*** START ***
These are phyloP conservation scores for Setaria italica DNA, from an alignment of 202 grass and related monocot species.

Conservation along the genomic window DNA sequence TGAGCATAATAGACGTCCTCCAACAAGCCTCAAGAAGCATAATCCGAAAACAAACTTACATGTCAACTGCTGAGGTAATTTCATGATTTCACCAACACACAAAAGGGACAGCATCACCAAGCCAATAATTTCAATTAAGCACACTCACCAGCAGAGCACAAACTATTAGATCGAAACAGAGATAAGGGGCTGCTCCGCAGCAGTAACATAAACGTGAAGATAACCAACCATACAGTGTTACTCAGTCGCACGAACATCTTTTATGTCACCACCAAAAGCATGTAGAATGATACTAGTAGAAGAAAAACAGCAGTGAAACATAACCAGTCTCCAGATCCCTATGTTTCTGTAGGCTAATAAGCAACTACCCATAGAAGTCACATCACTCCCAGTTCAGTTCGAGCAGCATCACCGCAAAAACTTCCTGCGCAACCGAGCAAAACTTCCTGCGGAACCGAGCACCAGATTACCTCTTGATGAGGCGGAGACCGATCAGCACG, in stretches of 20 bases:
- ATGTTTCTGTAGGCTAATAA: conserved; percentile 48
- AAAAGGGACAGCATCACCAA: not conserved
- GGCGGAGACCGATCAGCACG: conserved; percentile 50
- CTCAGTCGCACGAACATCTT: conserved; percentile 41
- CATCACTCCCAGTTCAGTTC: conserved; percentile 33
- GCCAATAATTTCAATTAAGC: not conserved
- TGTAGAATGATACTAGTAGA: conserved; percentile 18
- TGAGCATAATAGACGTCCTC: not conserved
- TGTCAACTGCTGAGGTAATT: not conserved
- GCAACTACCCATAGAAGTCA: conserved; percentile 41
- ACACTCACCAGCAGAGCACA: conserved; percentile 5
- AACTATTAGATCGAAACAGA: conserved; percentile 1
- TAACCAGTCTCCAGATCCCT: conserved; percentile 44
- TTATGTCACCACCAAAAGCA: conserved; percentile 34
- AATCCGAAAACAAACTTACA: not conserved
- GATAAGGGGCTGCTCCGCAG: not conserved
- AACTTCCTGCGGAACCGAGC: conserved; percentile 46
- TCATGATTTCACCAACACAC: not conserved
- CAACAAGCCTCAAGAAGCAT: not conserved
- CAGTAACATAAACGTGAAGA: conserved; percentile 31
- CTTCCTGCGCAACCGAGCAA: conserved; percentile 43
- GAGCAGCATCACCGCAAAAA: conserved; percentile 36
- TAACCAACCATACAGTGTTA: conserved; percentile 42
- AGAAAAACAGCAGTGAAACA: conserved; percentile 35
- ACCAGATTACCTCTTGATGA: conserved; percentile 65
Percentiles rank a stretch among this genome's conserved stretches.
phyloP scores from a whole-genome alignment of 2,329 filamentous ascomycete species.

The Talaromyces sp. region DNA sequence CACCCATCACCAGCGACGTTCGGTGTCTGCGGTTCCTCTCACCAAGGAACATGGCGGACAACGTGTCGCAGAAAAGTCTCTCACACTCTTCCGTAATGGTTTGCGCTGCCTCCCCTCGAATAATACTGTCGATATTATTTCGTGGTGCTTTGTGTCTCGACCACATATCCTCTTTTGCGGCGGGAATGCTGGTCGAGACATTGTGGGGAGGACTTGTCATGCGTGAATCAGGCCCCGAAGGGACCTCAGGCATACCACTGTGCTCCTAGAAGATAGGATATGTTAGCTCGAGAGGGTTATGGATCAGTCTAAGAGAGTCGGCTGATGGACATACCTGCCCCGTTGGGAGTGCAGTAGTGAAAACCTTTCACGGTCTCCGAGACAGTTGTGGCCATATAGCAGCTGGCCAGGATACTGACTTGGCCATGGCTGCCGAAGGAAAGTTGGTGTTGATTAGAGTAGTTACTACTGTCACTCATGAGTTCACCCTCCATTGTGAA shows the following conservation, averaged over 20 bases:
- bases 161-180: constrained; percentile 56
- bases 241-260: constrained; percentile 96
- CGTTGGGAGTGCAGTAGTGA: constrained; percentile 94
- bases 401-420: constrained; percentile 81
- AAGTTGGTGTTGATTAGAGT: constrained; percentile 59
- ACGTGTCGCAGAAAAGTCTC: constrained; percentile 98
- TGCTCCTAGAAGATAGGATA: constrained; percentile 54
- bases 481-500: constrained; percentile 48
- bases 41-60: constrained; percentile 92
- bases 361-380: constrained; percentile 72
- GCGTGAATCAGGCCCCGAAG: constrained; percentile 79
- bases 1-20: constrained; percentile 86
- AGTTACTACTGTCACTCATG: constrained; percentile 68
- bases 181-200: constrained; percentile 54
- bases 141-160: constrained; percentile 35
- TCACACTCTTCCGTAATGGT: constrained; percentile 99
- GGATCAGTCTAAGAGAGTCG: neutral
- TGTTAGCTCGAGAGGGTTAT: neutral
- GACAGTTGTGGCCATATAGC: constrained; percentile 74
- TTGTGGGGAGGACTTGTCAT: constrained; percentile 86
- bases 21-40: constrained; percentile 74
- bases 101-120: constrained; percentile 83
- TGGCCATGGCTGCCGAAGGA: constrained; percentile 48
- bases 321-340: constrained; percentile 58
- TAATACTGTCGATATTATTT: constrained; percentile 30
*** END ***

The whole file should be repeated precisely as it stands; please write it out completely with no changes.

These are phyloP conservation scores for Setaria italica DNA, from an alignment of 202 grass and related monocot species.

Conservation along the genomic window DNA sequence TGAGCATAATAGACGTCCTCCAACAAGCCTCAAGAAGCATAATCCGAAAACAAACTTACATGTCAACTGCTGAGGTAATTTCATGATTTCACCAACACACAAAAGGGACAGCATCACCAAGCCAATAATTTCAATTAAGCACACTCACCAGCAGAGCACAAACTATTAGATCGAAACAGAGATAAGGGGCTGCTCCGCAGCAGTAACATAAACGTGAAGATAACCAACCATACAGTGTTACTCAGTCGCACGAACATCTTTTATGTCACCACCAAAAGCATGTAGAATGATACTAGTAGAAGAAAAACAGCAGTGAAACATAACCAGTCTCCAGATCCCTATGTTTCTGTAGGCTAATAAGCAACTACCCATAGAAGTCACATCACTCCCAGTTCAGTTCGAGCAGCATCACCGCAAAAACTTCCTGCGCAACCGAGCAAAACTTCCTGCGGAACCGAGCACCAGATTACCTCTTGATGAGGCGGAGACCGATCAGCACG, in stretches of 20 bases:
- ATGTTTCTGTAGGCTAATAA: conserved; percentile 48
- AAAAGGGACAGCATCACCAA: not conserved
- GGCGGAGACCGATCAGCACG: conserved; percentile 50
- CTCAGTCGCACGAACATCTT: conserved; percentile 41
- CATCACTCCCAGTTCAGTTC: conserved; percentile 33
- GCCAATAATTTCAATTAAGC: not conserved
- TGTAGAATGATACTAGTAGA: conserved; percentile 18
- TGAGCATAATAGACGTCCTC: not conserved
- TGTCAACTGCTGAGGTAATT: not conserved
- GCAACTACCCATAGAAGTCA: conserved; percentile 41
- ACACTCACCAGCAGAGCACA: conserved; percentile 5
- AACTATTAGATCGAAACAGA: conserved; percentile 1
- TAACCAGTCTCCAGATCCCT: conserved; percentile 44
- TTATGTCACCACCAAAAGCA: conserved; percentile 34
- AATCCGAAAACAAACTTACA: not conserved
- GATAAGGGGCTGCTCCGCAG: not conserved
- AACTTCCTGCGGAACCGAGC: conserved; percentile 46
- TCATGATTTCACCAACACAC: not conserved
- CAACAAGCCTCAAGAAGCAT: not conserved
- CAGTAACATAAACGTGAAGA: conserved; percentile 31
- CTTCCTGCGCAACCGAGCAA: conserved; percentile 43
- GAGCAGCATCACCGCAAAAA: conserved; percentile 36
- TAACCAACCATACAGTGTTA: conserved; percentile 42
- AGAAAAACAGCAGTGAAACA: conserved; percentile 35
- ACCAGATTACCTCTTGATGA: conserved; percentile 65
Percentiles rank a stretch among this genome's conserved stretches.
phyloP scores from a whole-genome alignment of 2,329 filamentous ascomycete species.

The Talaromyces sp. region DNA sequence CACCCATCACCAGCGACGTTCGGTGTCTGCGGTTCCTCTCACCAAGGAACATGGCGGACAACGTGTCGCAGAAAAGTCTCTCACACTCTTCCGTAATGGTTTGCGCTGCCTCCCCTCGAATAATACTGTCGATATTATTTCGTGGTGCTTTGTGTCTCGACCACATATCCTCTTTTGCGGCGGGAATGCTGGTCGAGACATTGTGGGGAGGACTTGTCATGCGTGAATCAGGCCCCGAAGGGACCTCAGGCATACCACTGTGCTCCTAGAAGATAGGATATGTTAGCTCGAGAGGGTTATGGATCAGTCTAAGAGAGTCGGCTGATGGACATACCTGCCCCGTTGGGAGTGCAGTAGTGAAAACCTTTCACGGTCTCCGAGACAGTTGTGGCCATATAGCAGCTGGCCAGGATACTGACTTGGCCATGGCTGCCGAAGGAAAGTTGGTGTTGATTAGAGTAGTTACTACTGTCACTCATGAGTTCACCCTCCATTGTGAA shows the following conservation, averaged over 20 bases:
- bases 161-180: constrained; percentile 56
- bases 241-260: constrained; percentile 96
- CGTTGGGAGTGCAGTAGTGA: constrained; percentile 94
- bases 401-420: constrained; percentile 81
- AAGTTGGTGTTGATTAGAGT: constrained; percentile 59
- ACGTGTCGCAGAAAAGTCTC: constrained; percentile 98
- TGCTCCTAGAAGATAGGATA: constrained; percentile 54
- bases 481-500: constrained; percentile 48
- bases 41-60: constrained; percentile 92
- bases 361-380: constrained; percentile 72
- GCGTGAATCAGGCCCCGAAG: constrained; percentile 79
- bases 1-20: constrained; percentile 86
- AGTTACTACTGTCACTCATG: constrained; percentile 68
- bases 181-200: constrained; percentile 54
- bases 141-160: constrained; percentile 35
- TCACACTCTTCCGTAATGGT: constrained; percentile 99
- GGATCAGTCTAAGAGAGTCG: neutral
- TGTTAGCTCGAGAGGGTTAT: neutral
- GACAGTTGTGGCCATATAGC: constrained; percentile 74
- TTGTGGGGAGGACTTGTCAT: constrained; percentile 86
- bases 21-40: constrained; percentile 74
- bases 101-120: constrained; percentile 83
- TGGCCATGGCTGCCGAAGGA: constrained; percentile 48
- bases 321-340: constrained; percentile 58
- TAATACTGTCGATATTATTT: constrained; percentile 30